650 Fifth Avenue (Americasroof/wikipedia)
Claimants to an interest in a forfeited Fifth Avenue office building whose partial owners are accused of violating the Iranian trade embargo are now waiting to see how more than $500 million will be distributed, following a judge’s ruling Friday.
Judge Katherine Forrest (See Profile) had ruled in September that the majority interest held by Assa Corp and its partner, the Alavi Foundation, under the name 650 Fifth Ave. Co. was a front for Iran’s Bank Melli and thus a front for the Iranian government—and their interest could be forfeited to the U.S. government (NYLJ, Sept. 17, 2013). That order is being appealed.
In Friday’s 74-page ruling, Forest granted summary judgment for several creditors against Alavi and 650 Fifth Ave. Co.’s interests in the building as well as seven Alavi-only properties in five states and three bank accounts.
“The undisputed facts show that defendants Assa, Alavi, and 650 Fifth Avenue ‘are’ the Government of Iran within the meaning” of the Terrorism Risk Insurance Act of 2002 and the Foreign Sovereign Immunity Act,” Forrest said in In Re 650 Fifth Avenue and Related Properties, 08 Civ. 10934.
Curtis Mechling, a partner at Stroock & Stroock & Lavan who represents some of the judgment creditors, 19 individual plaintiffs from four different families who prevailed in the judge’s ruling Friday, said his clients are “individuals who hold judgments against Iran or instrumentalities of Iran for damages arising out of Iran-sponsored terror attacks in various parts of the world.”
Forrest’s order affects more than 1,000 individual plaintiffs who have obtained judgments against Iran in various district courts in the United States. Those plaintiffs joined in Stroock’s motion.
Forrest also ruled for the U.S. government on the forfeiture of those same seven properties by Alavi, including an investment in a Queens building worth $5.9 million, because they represent proceeds from both illegal money laundering and violations of the International Emergency Economic Powers Act (IEEPA).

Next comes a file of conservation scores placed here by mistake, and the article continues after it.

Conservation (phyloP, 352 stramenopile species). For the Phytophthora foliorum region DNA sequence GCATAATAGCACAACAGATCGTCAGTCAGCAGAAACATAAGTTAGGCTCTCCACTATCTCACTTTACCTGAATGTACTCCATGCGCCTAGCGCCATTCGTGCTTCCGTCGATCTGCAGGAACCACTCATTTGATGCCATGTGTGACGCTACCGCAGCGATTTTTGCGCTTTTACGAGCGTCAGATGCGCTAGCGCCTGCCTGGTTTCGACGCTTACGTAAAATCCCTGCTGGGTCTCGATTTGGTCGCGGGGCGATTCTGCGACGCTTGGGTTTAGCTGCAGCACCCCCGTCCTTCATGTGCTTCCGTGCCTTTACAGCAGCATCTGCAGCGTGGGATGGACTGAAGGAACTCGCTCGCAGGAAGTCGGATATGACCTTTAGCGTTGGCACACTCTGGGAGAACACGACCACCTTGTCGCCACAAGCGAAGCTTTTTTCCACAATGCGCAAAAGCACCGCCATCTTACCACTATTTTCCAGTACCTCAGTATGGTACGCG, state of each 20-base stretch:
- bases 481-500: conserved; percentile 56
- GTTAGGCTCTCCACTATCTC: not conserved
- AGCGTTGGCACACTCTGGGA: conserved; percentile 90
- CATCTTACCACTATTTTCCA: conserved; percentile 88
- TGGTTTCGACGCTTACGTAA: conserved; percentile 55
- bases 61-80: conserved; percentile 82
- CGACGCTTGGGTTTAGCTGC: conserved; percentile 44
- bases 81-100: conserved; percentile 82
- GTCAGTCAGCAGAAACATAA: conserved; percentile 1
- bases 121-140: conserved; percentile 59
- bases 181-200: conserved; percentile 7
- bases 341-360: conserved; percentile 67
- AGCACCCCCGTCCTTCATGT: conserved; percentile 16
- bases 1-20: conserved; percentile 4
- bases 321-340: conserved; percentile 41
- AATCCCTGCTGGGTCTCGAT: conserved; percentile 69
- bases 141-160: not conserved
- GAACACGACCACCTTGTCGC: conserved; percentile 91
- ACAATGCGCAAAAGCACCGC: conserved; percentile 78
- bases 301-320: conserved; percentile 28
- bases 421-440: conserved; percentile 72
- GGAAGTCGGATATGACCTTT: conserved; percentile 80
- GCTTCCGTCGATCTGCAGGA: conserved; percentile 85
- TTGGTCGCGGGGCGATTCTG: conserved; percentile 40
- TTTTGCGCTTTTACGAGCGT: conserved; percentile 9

The judge rejected several defenses, including Assa’s claim that it was not an instrumentality of Iran and that its due process rights were being violated, and a defense by Alavi based on its claim that its interests in the properties were primarily used to promote and support Islamic culture and the study of Persian language, literature and civilization in the United States.
“Analogizing the seven real properties to ‘donations’ to charity mischaracterizes their use,” Forrest said. “Here, while Alavi accrued no monetary rent from its leases, it contracted with tenant organizations for leasing real property and received financial benefits from those leases,” she said.
Forrest also found that “each of the seven properties is forfeitable to the extent that Alavi spent forfeitable proceeds from the Building on the property, whether in the form of repairs, improvements, or payments of real estate taxes.”
Next up for the judge is a claim of priority on the proceeds from the sale of the building by the family of the late Charles Hegna, who was tortured and murdered in Teheran in 1984 following a hijacking of a Kuwaiti Airlines plane by Hezbollah.
Hegna’s family won a $375 million judgment against the Republic of Iran in 1994 in the U.S. District Court for the District of Columbia and it asserts a lien in that amount against the defendant’s interest.
Attorney Steven Kessler, of the Law Offices of Steven Kessler who represents the Hegnas, said on Wednesday that Forrest’s decision excluded Alavi and other defendants from claiming any interest in the Fifth Avenue property and “what’s ahead now is a determination on the respective interests of the creditors.”
The U.S. government has said it intends to use whatever proceeds it obtains from the forfeiture to compensate victims of terrorism. Kessler said that, following the September forfeiture order, “what the other parties have been doing is to negotiate an agreement with the government” to get a percentage of the forfeiture.
Should Forrest grant the Hegnas’ motion, he said, his clients would have priority, but “if the Hegnas lose the motion they are put in the same pot as everybody else.”
Kessler also explained that the judgment in the District of Columbia involved $42 million plus interest (in excess of $10 million) in compensatory damages and the rest is in punitive damages “and we have offered to reduce” or not pursue the punitive damages “so that other creditors will get money as well, as long as our claim for the compensatory damages is recognized.”
Several plaintiffs oppose the Hegna’s motion and some offer defenses, contending that the Hegnas do not have priority, and others say the Hegnas’ claim is subordinate.
Mechling said Wednesday “we respectively disagree with the Hegnas,” and noted that the U.S. government has also opposed the motion.
Daniel Ruzumna of Patterson, Belknap, Webb & Tyler represented Alavi on the motions and Peter Livingston, Rose & Livingston represented Assa.